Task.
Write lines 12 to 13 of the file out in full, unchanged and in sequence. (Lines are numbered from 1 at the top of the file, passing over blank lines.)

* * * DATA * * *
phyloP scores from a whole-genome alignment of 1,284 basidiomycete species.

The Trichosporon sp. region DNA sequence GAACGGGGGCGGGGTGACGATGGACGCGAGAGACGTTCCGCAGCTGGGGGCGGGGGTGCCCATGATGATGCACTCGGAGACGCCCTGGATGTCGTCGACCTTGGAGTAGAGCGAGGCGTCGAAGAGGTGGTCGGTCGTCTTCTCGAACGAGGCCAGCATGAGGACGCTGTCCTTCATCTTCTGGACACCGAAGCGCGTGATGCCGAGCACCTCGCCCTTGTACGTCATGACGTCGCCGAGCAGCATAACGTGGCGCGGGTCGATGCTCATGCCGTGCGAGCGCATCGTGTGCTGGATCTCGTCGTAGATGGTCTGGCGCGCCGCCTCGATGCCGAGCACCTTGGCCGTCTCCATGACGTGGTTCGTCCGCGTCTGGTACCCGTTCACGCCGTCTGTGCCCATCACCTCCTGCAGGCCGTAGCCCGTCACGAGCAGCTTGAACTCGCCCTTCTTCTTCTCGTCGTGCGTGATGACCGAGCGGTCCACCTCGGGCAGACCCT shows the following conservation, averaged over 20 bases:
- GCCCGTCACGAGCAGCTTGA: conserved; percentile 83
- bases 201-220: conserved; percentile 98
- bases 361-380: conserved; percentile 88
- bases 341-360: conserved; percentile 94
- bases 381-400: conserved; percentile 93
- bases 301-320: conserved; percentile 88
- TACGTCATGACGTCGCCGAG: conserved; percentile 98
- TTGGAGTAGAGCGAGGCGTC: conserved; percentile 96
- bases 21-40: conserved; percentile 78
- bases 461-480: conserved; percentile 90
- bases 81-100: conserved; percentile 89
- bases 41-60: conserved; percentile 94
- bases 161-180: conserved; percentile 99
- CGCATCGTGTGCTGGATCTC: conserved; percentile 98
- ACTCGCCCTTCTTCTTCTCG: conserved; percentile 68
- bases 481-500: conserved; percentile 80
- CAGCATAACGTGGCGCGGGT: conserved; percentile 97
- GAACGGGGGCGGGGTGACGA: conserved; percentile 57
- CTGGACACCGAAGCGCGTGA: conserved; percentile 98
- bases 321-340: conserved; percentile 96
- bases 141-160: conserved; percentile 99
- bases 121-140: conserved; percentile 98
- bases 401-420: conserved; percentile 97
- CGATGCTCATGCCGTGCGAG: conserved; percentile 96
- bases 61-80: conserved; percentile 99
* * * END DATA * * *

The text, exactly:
- bases 461-480: conserved; percentile 90
- bases 81-100: conserved; percentile 89